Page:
Not lost, only wandering: nomadic bicyclists worry families back home

Theseus’ Bike

“Are you the missing cyclists?” asks the mounty.

Dan turned 40 years old on this trip, a man by most accounts, but his Israeli mother doesn’t see this as reason to cease worrying. Thoughtfully, before he left, Dan told said mom that if she verged on panic she should call Xiaoyue, his girlfriend, in hopes that the soothing calm of Xiaoyue’s mind would put out potential brush fires in his mother’s.

But fires are unpredictable. Xiaoyue hadn’t heard from Dan since he crossed the Canadian border several days earlier, and she didn’t think to call my parents who are, by now, acclimated to my disappearing acts. She did, however, think to call the Alaskan police who encouraged her to phone the border patrol. Unfortunately, the Yukon border keeps no records but suggested she ring the mounties. Two missing persons reports later, and here we were, talking to Constable Patrick Poulin, likely one of the territory’s mere handful of law enforcers.

“Missing cyclists?”

We’re not there now, of course. Having reached the end of the Canadian mainland road some time ago, we hopped a ferry to the northern tip of Vancouver Island, trading barren beauty for sunny beaches, fields of clover and daisies, infinite supplies of blackberries and cheery, loquacious islanders.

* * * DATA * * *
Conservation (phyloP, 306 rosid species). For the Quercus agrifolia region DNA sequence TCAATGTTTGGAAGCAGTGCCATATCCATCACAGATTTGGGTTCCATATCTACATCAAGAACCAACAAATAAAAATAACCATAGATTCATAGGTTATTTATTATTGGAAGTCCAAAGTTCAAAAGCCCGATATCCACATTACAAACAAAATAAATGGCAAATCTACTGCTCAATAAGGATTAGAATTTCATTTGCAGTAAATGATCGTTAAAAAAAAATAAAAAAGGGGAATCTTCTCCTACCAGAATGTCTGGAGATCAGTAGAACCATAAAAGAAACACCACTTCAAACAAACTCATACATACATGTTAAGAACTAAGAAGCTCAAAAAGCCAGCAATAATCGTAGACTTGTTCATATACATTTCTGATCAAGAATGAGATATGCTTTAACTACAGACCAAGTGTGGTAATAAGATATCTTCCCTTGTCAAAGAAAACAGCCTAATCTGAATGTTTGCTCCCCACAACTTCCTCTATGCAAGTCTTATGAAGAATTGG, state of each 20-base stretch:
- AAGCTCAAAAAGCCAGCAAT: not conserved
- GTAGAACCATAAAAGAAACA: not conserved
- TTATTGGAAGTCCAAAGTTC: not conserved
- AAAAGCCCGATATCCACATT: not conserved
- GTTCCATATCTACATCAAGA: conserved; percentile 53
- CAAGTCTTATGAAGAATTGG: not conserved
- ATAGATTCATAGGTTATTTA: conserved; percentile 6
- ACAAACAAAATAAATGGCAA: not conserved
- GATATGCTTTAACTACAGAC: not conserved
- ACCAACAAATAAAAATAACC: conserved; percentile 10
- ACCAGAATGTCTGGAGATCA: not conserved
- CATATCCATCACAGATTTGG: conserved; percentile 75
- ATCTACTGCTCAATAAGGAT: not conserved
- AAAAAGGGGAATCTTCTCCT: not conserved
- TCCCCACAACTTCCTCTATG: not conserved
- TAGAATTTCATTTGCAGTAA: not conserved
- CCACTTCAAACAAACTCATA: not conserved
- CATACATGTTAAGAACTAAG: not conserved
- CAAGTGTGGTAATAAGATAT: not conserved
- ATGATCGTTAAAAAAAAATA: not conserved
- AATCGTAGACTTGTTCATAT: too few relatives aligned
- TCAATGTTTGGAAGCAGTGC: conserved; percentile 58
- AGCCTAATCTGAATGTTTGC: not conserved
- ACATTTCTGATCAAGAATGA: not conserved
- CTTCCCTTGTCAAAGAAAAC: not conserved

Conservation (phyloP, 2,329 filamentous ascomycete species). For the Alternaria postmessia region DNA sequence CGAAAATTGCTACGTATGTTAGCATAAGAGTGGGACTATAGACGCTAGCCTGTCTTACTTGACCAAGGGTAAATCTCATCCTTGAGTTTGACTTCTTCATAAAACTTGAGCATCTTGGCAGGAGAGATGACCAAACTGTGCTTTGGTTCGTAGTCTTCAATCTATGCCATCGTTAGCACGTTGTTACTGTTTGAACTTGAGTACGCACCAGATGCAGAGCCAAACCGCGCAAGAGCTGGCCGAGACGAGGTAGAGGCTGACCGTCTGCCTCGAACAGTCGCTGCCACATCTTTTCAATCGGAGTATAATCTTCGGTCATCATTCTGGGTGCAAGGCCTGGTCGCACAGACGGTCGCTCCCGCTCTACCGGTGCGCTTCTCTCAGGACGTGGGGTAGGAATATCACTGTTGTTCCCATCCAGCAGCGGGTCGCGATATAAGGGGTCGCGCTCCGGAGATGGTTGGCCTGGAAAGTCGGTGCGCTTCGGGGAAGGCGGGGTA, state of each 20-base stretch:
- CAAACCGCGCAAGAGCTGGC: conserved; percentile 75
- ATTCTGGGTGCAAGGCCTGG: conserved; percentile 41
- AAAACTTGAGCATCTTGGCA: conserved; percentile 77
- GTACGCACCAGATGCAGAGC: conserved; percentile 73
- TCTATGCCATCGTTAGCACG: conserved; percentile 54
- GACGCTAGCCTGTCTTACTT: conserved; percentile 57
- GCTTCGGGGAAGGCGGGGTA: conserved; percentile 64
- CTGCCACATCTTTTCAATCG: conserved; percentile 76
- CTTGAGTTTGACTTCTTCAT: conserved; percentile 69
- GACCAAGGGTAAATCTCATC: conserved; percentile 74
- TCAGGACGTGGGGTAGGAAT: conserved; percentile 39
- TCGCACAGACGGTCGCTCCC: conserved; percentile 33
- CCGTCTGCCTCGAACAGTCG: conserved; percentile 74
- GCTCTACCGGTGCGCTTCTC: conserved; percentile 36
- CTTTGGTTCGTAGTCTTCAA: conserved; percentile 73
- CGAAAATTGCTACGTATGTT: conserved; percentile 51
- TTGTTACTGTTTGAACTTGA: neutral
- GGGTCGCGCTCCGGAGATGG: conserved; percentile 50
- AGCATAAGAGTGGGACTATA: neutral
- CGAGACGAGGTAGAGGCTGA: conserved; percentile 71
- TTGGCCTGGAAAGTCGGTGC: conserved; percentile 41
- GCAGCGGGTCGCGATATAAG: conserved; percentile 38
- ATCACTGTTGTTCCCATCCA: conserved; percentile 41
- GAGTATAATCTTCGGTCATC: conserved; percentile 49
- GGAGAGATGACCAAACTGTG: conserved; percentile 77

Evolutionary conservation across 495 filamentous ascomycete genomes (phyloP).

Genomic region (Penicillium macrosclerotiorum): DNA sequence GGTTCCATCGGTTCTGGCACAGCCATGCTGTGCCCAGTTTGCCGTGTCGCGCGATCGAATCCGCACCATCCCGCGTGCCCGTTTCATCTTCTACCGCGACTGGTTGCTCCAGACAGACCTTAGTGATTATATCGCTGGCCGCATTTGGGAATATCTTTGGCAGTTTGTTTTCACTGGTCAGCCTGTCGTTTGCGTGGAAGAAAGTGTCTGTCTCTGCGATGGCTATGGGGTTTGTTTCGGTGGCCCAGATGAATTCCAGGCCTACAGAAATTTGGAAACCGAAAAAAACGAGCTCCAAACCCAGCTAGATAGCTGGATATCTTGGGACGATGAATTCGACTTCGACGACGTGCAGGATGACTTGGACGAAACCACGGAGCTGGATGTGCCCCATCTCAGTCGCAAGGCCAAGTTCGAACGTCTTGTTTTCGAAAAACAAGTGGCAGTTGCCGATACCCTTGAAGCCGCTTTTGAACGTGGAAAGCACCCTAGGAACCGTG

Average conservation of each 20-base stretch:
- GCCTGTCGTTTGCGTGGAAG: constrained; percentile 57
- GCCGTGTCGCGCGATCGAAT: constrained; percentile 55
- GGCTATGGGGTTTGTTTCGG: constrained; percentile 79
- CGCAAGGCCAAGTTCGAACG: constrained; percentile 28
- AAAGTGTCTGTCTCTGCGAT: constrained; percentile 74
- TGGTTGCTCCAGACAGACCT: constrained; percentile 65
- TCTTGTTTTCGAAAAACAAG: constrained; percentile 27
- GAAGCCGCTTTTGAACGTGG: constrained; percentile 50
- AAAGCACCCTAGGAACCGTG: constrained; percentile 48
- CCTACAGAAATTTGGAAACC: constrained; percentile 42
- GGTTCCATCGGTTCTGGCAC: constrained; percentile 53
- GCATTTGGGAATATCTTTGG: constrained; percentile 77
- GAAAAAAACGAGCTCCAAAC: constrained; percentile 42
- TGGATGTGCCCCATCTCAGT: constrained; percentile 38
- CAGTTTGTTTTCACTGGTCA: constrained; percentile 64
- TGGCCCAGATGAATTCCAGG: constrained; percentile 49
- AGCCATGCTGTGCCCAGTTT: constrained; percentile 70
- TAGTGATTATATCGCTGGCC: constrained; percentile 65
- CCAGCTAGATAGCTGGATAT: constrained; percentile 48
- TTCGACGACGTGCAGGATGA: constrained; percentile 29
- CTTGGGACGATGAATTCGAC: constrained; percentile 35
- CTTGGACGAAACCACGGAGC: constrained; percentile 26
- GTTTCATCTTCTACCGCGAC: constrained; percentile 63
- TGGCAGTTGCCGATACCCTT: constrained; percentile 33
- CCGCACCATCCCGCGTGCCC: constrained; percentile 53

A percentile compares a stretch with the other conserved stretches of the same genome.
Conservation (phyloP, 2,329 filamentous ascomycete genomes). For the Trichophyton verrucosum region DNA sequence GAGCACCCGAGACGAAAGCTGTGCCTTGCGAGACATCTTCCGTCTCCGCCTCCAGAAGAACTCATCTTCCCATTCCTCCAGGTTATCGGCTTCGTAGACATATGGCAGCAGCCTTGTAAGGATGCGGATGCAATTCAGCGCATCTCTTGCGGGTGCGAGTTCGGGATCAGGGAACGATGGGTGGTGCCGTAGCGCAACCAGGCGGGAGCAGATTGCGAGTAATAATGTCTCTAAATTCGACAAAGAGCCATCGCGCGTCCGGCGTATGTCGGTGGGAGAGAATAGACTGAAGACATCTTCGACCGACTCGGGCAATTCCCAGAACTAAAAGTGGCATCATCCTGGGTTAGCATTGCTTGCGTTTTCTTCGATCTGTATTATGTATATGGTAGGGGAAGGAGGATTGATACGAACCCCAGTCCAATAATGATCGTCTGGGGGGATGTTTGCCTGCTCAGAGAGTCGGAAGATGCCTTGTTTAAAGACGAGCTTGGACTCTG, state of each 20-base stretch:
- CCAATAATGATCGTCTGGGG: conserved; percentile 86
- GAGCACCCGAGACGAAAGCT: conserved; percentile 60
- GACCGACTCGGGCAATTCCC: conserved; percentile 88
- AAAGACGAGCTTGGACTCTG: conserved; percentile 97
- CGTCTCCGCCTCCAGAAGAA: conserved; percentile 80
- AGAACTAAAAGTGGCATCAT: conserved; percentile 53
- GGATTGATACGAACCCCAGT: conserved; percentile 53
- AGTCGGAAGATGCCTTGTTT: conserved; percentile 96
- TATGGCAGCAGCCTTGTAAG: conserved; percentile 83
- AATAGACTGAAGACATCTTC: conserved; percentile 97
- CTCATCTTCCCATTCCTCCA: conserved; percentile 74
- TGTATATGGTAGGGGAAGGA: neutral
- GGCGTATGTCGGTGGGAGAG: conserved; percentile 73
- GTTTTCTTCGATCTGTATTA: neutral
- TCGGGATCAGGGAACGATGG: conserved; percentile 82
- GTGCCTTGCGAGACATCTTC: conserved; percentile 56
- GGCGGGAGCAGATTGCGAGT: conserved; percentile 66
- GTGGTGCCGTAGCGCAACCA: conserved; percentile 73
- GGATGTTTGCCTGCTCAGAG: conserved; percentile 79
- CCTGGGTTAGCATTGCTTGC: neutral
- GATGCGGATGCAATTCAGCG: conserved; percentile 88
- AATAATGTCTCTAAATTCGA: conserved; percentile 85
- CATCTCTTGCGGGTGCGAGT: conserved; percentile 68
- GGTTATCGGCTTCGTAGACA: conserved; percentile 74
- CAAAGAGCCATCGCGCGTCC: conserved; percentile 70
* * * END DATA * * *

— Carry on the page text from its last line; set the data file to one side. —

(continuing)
Island life is slow, and the locals don’t so much march as amble to the sounds of their own hand drums. Two days ago, moments after experiencing our first earthquake, as nearby wind chimes rattled a musical alarm at a shop we’d stopped at, the elderly owner beside me calmly said, “That’s an earthquake. Haven’t felt one of those since I was a girl.”

But we welcome the change, embrace the heat. We haven’t unpacked our fleeces since we landed, forgo our tents and bags, stretch out on rocky beaches under the stars and gaze at the fishing boats and ferries, letting the surf lull us to sleep. As I drift off and reminisce I’m reminded of Theseus’s boat.

Theseus the Greek loved to sail. As the miles passed, and the faces and places changed, parts of his boat needed restoring. After many years on the open waters, he’d replaced nearly every part of his vessel. He wondered: Were he to take all of the old parts and reassemble them, which craft, the new or the old, would be his? Which was truly Theseus’s boat?

A few days ago, I broke my last original wheel and replaced that. With over 13,000 miles on it, my mechanical steed and Theseus’s boat could swap war stories. Shifters, chain, cassette, rims, hubs, tires, breaks, pedals, saddle, seat post, toe clips and derailleur slough off like dead skin cells. What persists?

To leave on this odyssey I chucked much of my belongings along with my apartment, put what remained in storage, left my degree unfinished and a broken relationship un-repaired.

I’ve got a single shirt to my name, I shower in the Pacific, and I gauge the passage of time by running my hand over my beard. My tent’s been repaired multiple times, as have my panniers and even our garbage bags have patches of duct tape.

As of yesterday, Dan’s wallet is again MIA. What remains?

I smile and look over at Dan, my friend, my partner, equally adrift on the Pacific. Homeless, healthy and happy.

I close my eyes and recollect:

“Are you the missing cyclists?” repeats the mounty. “One of you is Israeli, another is from Toronto?”

“That can’t be us, sir,” we chime in unison. “We know exactly where we are.”

Guy is a graduate student.